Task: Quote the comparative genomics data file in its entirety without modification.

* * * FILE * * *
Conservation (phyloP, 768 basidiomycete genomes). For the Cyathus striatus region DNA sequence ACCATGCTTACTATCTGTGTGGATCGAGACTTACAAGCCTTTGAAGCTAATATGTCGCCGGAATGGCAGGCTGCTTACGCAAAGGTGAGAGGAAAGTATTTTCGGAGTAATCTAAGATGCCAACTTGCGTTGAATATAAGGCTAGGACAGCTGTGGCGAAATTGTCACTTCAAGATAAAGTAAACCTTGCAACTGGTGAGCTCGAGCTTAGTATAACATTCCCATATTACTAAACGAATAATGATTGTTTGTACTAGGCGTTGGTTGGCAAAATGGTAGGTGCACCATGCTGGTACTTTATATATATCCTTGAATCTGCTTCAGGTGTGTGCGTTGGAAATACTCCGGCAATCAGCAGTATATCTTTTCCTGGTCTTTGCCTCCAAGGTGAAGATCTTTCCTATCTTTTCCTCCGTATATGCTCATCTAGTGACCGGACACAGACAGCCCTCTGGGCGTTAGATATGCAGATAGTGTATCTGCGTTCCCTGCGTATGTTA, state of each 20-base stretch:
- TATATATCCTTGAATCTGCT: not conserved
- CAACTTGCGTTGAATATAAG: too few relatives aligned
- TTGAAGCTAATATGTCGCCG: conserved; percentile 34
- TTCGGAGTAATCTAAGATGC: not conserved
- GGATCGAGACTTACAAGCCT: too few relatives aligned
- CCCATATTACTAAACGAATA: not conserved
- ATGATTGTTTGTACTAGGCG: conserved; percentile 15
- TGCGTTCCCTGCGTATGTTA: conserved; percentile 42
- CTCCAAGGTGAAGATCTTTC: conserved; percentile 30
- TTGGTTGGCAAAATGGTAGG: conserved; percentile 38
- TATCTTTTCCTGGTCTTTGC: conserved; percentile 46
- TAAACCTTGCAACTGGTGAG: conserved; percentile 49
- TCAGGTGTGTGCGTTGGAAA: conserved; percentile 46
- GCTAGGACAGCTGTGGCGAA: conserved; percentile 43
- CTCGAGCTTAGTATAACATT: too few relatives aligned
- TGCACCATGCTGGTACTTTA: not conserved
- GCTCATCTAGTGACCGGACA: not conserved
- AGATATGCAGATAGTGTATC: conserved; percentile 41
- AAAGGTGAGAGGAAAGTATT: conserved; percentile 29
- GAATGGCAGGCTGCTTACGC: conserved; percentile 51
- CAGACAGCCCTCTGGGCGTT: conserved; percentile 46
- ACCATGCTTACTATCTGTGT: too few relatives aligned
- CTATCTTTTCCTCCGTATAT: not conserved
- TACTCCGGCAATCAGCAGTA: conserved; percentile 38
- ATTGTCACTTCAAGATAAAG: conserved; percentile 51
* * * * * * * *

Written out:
Conservation (phyloP, 768 basidiomycete genomes). For the Cyathus striatus region DNA sequence ACCATGCTTACTATCTGTGTGGATCGAGACTTACAAGCCTTTGAAGCTAATATGTCGCCGGAATGGCAGGCTGCTTACGCAAAGGTGAGAGGAAAGTATTTTCGGAGTAATCTAAGATGCCAACTTGCGTTGAATATAAGGCTAGGACAGCTGTGGCGAAATTGTCACTTCAAGATAAAGTAAACCTTGCAACTGGTGAGCTCGAGCTTAGTATAACATTCCCATATTACTAAACGAATAATGATTGTTTGTACTAGGCGTTGGTTGGCAAAATGGTAGGTGCACCATGCTGGTACTTTATATATATCCTTGAATCTGCTTCAGGTGTGTGCGTTGGAAATACTCCGGCAATCAGCAGTATATCTTTTCCTGGTCTTTGCCTCCAAGGTGAAGATCTTTCCTATCTTTTCCTCCGTATATGCTCATCTAGTGACCGGACACAGACAGCCCTCTGGGCGTTAGATATGCAGATAGTGTATCTGCGTTCCCTGCGTATGTTA, state of each 20-base stretch:
- TATATATCCTTGAATCTGCT: not conserved
- CAACTTGCGTTGAATATAAG: too few relatives aligned
- TTGAAGCTAATATGTCGCCG: conserved; percentile 34
- TTCGGAGTAATCTAAGATGC: not conserved
- GGATCGAGACTTACAAGCCT: too few relatives aligned
- CCCATATTACTAAACGAATA: not conserved
- ATGATTGTTTGTACTAGGCG: conserved; percentile 15
- TGCGTTCCCTGCGTATGTTA: conserved; percentile 42
- CTCCAAGGTGAAGATCTTTC: conserved; percentile 30
- TTGGTTGGCAAAATGGTAGG: conserved; percentile 38
- TATCTTTTCCTGGTCTTTGC: conserved; percentile 46
- TAAACCTTGCAACTGGTGAG: conserved; percentile 49
- TCAGGTGTGTGCGTTGGAAA: conserved; percentile 46
- GCTAGGACAGCTGTGGCGAA: conserved; percentile 43
- CTCGAGCTTAGTATAACATT: too few relatives aligned
- TGCACCATGCTGGTACTTTA: not conserved
- GCTCATCTAGTGACCGGACA: not conserved
- AGATATGCAGATAGTGTATC: conserved; percentile 41
- AAAGGTGAGAGGAAAGTATT: conserved; percentile 29
- GAATGGCAGGCTGCTTACGC: conserved; percentile 51
- CAGACAGCCCTCTGGGCGTT: conserved; percentile 46
- ACCATGCTTACTATCTGTGT: too few relatives aligned
- CTATCTTTTCCTCCGTATAT: not conserved
- TACTCCGGCAATCAGCAGTA: conserved; percentile 38
- ATTGTCACTTCAAGATAAAG: conserved; percentile 51